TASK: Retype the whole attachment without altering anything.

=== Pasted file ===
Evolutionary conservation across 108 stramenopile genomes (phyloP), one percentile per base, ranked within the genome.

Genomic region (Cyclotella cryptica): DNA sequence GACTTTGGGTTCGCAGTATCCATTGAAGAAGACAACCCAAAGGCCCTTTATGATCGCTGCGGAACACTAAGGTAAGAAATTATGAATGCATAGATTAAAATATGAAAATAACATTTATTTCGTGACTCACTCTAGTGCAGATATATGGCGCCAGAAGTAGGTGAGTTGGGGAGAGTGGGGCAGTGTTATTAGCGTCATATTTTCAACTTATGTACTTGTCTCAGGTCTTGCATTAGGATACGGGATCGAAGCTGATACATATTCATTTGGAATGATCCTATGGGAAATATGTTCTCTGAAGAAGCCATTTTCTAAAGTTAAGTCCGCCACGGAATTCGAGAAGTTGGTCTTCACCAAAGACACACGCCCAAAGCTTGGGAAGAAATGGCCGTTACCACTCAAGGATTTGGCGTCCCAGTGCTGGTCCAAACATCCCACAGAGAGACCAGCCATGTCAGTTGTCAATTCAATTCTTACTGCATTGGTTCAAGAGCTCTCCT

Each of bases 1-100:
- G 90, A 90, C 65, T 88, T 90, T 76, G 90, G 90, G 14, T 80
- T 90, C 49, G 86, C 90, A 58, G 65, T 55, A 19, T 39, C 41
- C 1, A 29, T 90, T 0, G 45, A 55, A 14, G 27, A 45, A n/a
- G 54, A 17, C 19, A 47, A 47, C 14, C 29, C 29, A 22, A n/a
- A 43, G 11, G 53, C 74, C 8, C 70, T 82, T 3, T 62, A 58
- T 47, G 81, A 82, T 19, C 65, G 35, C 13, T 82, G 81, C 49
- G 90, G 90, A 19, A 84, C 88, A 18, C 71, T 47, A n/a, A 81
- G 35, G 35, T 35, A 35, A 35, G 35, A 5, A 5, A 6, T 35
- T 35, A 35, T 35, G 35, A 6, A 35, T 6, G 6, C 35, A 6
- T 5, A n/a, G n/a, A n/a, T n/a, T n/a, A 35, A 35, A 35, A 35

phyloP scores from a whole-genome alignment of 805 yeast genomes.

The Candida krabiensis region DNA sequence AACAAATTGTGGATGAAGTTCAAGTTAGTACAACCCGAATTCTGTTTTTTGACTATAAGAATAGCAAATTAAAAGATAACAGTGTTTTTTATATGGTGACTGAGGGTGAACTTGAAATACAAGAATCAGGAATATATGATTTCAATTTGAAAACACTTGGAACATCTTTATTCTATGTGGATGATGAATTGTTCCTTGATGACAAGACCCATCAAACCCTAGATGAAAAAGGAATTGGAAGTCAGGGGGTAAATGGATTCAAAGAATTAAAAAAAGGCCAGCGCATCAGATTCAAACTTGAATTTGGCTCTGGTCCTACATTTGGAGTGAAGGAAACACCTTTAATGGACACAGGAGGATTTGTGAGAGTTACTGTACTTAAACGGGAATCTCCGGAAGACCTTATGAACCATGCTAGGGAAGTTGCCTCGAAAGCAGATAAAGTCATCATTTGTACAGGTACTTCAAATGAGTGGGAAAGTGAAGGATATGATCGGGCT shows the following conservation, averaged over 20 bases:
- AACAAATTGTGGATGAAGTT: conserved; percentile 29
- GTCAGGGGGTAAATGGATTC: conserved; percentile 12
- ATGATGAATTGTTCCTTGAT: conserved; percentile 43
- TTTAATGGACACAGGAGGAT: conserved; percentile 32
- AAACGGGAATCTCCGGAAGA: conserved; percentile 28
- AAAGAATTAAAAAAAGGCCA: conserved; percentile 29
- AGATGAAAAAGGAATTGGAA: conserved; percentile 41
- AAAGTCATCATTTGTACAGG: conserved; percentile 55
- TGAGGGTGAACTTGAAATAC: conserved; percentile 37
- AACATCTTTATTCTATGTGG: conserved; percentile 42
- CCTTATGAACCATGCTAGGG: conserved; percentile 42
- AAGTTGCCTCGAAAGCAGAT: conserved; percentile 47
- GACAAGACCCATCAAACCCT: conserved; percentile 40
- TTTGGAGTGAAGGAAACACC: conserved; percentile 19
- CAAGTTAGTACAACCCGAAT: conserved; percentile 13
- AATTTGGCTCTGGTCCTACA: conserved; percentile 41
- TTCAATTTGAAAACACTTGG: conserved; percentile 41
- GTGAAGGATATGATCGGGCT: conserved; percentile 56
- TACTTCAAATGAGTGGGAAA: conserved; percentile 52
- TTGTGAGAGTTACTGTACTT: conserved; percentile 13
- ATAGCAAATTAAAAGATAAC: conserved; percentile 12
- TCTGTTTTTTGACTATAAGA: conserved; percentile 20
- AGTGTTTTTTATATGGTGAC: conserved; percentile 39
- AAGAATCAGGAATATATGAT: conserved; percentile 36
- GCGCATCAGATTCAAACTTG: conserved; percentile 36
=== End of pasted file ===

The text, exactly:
Evolutionary conservation across 108 stramenopile genomes (phyloP), one percentile per base, ranked within the genome.

Genomic region (Cyclotella cryptica): DNA sequence GACTTTGGGTTCGCAGTATCCATTGAAGAAGACAACCCAAAGGCCCTTTATGATCGCTGCGGAACACTAAGGTAAGAAATTATGAATGCATAGATTAAAATATGAAAATAACATTTATTTCGTGACTCACTCTAGTGCAGATATATGGCGCCAGAAGTAGGTGAGTTGGGGAGAGTGGGGCAGTGTTATTAGCGTCATATTTTCAACTTATGTACTTGTCTCAGGTCTTGCATTAGGATACGGGATCGAAGCTGATACATATTCATTTGGAATGATCCTATGGGAAATATGTTCTCTGAAGAAGCCATTTTCTAAAGTTAAGTCCGCCACGGAATTCGAGAAGTTGGTCTTCACCAAAGACACACGCCCAAAGCTTGGGAAGAAATGGCCGTTACCACTCAAGGATTTGGCGTCCCAGTGCTGGTCCAAACATCCCACAGAGAGACCAGCCATGTCAGTTGTCAATTCAATTCTTACTGCATTGGTTCAAGAGCTCTCCT

Each of bases 1-100:
- G 90, A 90, C 65, T 88, T 90, T 76, G 90, G 90, G 14, T 80
- T 90, C 49, G 86, C 90, A 58, G 65, T 55, A 19, T 39, C 41
- C 1, A 29, T 90, T 0, G 45, A 55, A 14, G 27, A 45, A n/a
- G 54, A 17, C 19, A 47, A 47, C 14, C 29, C 29, A 22, A n/a
- A 43, G 11, G 53, C 74, C 8, C 70, T 82, T 3, T 62, A 58
- T 47, G 81, A 82, T 19, C 65, G 35, C 13, T 82, G 81, C 49
- G 90, G 90, A 19, A 84, C 88, A 18, C 71, T 47, A n/a, A 81
- G 35, G 35, T 35, A 35, A 35, G 35, A 5, A 5, A 6, T 35
- T 35, A 35, T 35, G 35, A 6, A 35, T 6, G 6, C 35, A 6
- T 5, A n/a, G n/a, A n/a, T n/a, T n/a, A 35, A 35, A 35, A 35

phyloP scores from a whole-genome alignment of 805 yeast genomes.

The Candida krabiensis region DNA sequence AACAAATTGTGGATGAAGTTCAAGTTAGTACAACCCGAATTCTGTTTTTTGACTATAAGAATAGCAAATTAAAAGATAACAGTGTTTTTTATATGGTGACTGAGGGTGAACTTGAAATACAAGAATCAGGAATATATGATTTCAATTTGAAAACACTTGGAACATCTTTATTCTATGTGGATGATGAATTGTTCCTTGATGACAAGACCCATCAAACCCTAGATGAAAAAGGAATTGGAAGTCAGGGGGTAAATGGATTCAAAGAATTAAAAAAAGGCCAGCGCATCAGATTCAAACTTGAATTTGGCTCTGGTCCTACATTTGGAGTGAAGGAAACACCTTTAATGGACACAGGAGGATTTGTGAGAGTTACTGTACTTAAACGGGAATCTCCGGAAGACCTTATGAACCATGCTAGGGAAGTTGCCTCGAAAGCAGATAAAGTCATCATTTGTACAGGTACTTCAAATGAGTGGGAAAGTGAAGGATATGATCGGGCT shows the following conservation, averaged over 20 bases:
- AACAAATTGTGGATGAAGTT: conserved; percentile 29
- GTCAGGGGGTAAATGGATTC: conserved; percentile 12
- ATGATGAATTGTTCCTTGAT: conserved; percentile 43
- TTTAATGGACACAGGAGGAT: conserved; percentile 32
- AAACGGGAATCTCCGGAAGA: conserved; percentile 28
- AAAGAATTAAAAAAAGGCCA: conserved; percentile 29
- AGATGAAAAAGGAATTGGAA: conserved; percentile 41
- AAAGTCATCATTTGTACAGG: conserved; percentile 55
- TGAGGGTGAACTTGAAATAC: conserved; percentile 37
- AACATCTTTATTCTATGTGG: conserved; percentile 42
- CCTTATGAACCATGCTAGGG: conserved; percentile 42
- AAGTTGCCTCGAAAGCAGAT: conserved; percentile 47
- GACAAGACCCATCAAACCCT: conserved; percentile 40
- TTTGGAGTGAAGGAAACACC: conserved; percentile 19
- CAAGTTAGTACAACCCGAAT: conserved; percentile 13
- AATTTGGCTCTGGTCCTACA: conserved; percentile 41
- TTCAATTTGAAAACACTTGG: conserved; percentile 41
- GTGAAGGATATGATCGGGCT: conserved; percentile 56
- TACTTCAAATGAGTGGGAAA: conserved; percentile 52
- TTGTGAGAGTTACTGTACTT: conserved; percentile 13
- ATAGCAAATTAAAAGATAAC: conserved; percentile 12
- TCTGTTTTTTGACTATAAGA: conserved; percentile 20
- AGTGTTTTTTATATGGTGAC: conserved; percentile 39
- AAGAATCAGGAATATATGAT: conserved; percentile 36
- GCGCATCAGATTCAAACTTG: conserved; percentile 36